Many enterprising authors, motivational speakers and mega church preachers use positive-thinking to attract followers. The masses love deception. Fanciful thinking fills arenas, sells books (t-shirts, coffee mugs, etc. . .), motivates employees, and creates hope. But positive-thinking, the fanatical kind, ignores reality, providing an escape from the fret of working through the snags and hitches of existence. In healthy doses (moderated by reality), positive-thinking motivates; but with too much, we chase unrealistic, unachievable dreams. Achieving dreams requires them to be realistic and achievable. We must be able to map out effective steps toward fulfillment. When positive-thinking interrupts the natural path to success, it’s off course.
When we believe success is guaranteed, we take our foot off the accelerator; the unplanned obstacles, we conveniently ignored, then overwhelm and discourage. Notable changes to our lives require work, patience and skillful efforts—a positive attitude may help. The process of change stimulates discomforts—fears, vulnerabilities, shame. Change frightens us, we move from the well-worn paths of our past, responding to experience in new and difficult ways. The belief we must bask in positive feelings, at all costs, prompts rejection of opportunities to change requiring significant work and pain. Bad things happen—not just to those with negative thoughts. We suffer losses, failures, and eventually death no matter what our attitude is.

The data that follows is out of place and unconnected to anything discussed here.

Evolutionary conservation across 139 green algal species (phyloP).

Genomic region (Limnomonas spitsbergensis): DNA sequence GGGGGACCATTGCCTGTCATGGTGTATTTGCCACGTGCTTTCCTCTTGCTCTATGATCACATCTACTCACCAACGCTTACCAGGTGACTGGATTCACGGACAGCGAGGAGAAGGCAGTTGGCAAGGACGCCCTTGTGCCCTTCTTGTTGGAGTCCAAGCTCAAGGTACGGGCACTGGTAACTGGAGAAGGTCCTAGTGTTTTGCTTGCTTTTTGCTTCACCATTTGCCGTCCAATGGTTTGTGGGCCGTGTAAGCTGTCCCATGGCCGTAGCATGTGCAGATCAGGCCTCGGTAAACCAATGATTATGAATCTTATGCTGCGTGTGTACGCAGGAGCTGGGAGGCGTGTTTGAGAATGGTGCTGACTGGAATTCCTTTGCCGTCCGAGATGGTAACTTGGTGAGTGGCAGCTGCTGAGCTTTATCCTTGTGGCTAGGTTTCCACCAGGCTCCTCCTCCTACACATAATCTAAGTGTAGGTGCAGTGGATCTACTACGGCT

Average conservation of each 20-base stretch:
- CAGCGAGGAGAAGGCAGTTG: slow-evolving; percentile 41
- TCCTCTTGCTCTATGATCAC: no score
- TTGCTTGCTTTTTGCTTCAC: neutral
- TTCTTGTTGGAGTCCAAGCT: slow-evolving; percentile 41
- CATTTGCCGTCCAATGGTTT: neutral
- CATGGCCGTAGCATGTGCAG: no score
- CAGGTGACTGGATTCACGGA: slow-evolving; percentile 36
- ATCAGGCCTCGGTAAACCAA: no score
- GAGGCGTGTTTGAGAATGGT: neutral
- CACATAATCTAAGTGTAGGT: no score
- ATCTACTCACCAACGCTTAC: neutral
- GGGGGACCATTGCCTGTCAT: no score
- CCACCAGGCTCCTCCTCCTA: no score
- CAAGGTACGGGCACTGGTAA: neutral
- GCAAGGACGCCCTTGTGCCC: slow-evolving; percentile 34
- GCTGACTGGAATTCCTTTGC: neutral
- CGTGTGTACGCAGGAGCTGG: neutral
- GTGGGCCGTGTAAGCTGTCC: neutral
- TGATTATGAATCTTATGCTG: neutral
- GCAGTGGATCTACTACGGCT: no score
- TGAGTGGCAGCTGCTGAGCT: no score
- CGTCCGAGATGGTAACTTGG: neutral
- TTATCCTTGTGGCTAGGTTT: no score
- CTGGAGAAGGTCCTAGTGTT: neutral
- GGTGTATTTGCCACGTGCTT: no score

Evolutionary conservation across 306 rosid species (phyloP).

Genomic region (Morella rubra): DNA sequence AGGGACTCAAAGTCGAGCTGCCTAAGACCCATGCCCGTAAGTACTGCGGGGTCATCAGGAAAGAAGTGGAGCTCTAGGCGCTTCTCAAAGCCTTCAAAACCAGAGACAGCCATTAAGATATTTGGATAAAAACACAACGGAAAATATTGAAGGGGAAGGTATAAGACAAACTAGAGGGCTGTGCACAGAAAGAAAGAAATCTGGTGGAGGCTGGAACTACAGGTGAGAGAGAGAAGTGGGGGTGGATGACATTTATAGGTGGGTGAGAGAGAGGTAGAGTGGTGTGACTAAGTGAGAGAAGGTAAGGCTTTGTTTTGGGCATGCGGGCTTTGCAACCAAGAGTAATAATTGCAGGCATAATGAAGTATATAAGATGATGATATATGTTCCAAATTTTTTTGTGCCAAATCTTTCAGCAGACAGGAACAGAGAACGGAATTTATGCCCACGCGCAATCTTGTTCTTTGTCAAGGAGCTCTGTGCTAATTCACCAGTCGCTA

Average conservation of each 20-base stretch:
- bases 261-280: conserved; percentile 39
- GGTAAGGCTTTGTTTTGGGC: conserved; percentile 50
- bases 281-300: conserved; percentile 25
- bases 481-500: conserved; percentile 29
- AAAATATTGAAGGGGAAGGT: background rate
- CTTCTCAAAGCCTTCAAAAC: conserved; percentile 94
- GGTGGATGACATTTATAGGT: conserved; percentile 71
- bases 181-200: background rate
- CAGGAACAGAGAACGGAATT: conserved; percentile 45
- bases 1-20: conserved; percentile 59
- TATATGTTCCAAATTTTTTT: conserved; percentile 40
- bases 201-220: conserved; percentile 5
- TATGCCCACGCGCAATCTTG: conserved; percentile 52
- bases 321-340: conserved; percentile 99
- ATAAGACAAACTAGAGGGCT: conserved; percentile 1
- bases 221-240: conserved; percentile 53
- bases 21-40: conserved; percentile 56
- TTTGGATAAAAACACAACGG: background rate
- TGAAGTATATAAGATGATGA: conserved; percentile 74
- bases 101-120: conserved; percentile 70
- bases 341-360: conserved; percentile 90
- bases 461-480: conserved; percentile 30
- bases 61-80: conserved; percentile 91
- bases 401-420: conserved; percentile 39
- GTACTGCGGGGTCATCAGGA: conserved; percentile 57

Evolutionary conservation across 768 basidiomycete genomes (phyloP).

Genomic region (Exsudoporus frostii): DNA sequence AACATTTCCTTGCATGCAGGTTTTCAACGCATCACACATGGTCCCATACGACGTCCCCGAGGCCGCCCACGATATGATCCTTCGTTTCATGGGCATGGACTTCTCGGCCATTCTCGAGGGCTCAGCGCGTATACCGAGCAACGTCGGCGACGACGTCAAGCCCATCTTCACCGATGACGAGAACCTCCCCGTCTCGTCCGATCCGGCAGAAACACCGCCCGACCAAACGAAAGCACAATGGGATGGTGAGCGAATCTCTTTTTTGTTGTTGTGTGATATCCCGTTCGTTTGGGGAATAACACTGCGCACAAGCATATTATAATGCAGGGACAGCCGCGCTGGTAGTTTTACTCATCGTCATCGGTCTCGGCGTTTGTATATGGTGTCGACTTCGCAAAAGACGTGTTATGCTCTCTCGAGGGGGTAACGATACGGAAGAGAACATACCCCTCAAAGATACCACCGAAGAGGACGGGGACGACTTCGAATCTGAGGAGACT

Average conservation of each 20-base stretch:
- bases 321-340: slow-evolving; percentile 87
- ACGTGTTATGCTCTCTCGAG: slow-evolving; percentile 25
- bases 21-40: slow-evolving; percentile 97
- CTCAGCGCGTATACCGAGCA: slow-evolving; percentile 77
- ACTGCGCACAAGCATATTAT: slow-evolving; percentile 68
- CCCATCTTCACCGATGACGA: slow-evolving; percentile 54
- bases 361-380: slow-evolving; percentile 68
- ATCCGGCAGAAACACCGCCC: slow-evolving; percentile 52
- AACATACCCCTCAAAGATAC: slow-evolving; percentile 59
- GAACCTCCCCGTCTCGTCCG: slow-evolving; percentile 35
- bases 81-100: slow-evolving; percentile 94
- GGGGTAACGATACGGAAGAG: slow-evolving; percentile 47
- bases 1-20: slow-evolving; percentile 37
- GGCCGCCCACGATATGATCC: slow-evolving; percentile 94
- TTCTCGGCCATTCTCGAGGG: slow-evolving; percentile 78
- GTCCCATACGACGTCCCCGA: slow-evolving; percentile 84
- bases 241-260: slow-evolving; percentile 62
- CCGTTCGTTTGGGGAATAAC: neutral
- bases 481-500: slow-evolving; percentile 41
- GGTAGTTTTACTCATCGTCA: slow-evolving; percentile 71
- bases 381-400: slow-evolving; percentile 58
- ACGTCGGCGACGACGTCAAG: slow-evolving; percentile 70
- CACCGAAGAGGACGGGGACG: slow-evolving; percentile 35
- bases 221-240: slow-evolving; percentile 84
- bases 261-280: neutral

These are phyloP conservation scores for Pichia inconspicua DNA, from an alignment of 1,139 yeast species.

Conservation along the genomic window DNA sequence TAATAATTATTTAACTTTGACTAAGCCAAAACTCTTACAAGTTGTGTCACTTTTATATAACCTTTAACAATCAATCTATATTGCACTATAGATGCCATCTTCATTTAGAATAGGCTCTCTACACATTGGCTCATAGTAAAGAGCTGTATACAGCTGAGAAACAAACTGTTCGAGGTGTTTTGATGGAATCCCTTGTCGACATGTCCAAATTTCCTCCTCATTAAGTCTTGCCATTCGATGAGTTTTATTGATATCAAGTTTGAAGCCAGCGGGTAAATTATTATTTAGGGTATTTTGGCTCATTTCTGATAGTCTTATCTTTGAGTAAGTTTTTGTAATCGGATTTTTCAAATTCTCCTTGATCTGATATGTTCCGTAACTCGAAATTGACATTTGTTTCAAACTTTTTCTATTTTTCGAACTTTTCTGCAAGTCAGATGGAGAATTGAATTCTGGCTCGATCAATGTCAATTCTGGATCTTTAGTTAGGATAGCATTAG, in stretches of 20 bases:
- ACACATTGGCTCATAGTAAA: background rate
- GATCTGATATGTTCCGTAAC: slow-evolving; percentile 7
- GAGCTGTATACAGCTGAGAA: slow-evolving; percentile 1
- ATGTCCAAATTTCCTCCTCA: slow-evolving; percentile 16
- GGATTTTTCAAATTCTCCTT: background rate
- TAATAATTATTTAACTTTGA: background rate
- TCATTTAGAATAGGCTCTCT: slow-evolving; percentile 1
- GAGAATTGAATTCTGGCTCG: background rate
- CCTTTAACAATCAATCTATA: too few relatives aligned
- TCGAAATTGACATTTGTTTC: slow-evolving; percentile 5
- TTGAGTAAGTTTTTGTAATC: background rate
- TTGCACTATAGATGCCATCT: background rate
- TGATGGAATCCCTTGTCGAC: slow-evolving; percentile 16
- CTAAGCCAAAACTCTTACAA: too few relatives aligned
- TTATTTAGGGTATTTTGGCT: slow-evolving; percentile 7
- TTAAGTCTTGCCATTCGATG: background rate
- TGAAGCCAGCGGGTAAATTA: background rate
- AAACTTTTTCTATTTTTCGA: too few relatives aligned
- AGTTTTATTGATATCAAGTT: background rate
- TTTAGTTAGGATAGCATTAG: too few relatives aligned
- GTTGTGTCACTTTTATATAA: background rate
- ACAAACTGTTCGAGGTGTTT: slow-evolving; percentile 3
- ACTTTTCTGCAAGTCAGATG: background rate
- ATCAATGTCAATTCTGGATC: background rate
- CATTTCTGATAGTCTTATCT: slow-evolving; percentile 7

We can be comforted by modern philosophy but while embracing acceptance, awareness, and the ‘power of now,’ we mustn’t ignore the tragedies of human existence; loss, sorrow, and death.
Tragedy is integral to existence. Denial of reality doesn’t banish bad things—they still exist. We will experience despair; we occur losses in an impermanent, unpredictable world—the world we live in. But the strength of the human spirit expresses resiliency. Somehow we face demanding and dire circumstances —not always gracefully—and emerge victorious. Through struggles, we discover remarkable recuperative powers. We don’t need to happily welcome unplanned disease, loss or failure but when challenged, we emerge victorious.
When we struggle, the demands distract our resolve, diverting our focus from intended purposes, but we strengthen character through resistance, creating a solid foundation. The occasional solemn thoughts of humanity do not need fixing. We may entertain a negative thought or experiencing discomfort during times of struggle; the discomfort reveals our humanity. The difficulty and the associated emotions provide nutrients for growth. Once the ashes of destruction settle, a flourishing life utilizes the ashes of sorrows for wisdom to better pursue intentions with purposeful action. Inner-struggles temporarily immobilize; that’s okay. Heal first, and then move forward. From the ashes of tragedy, the soil becomes rich. In due time, new seedlings break through the sorrow of tragedy, and grow with new purpose, hope, and wisdom.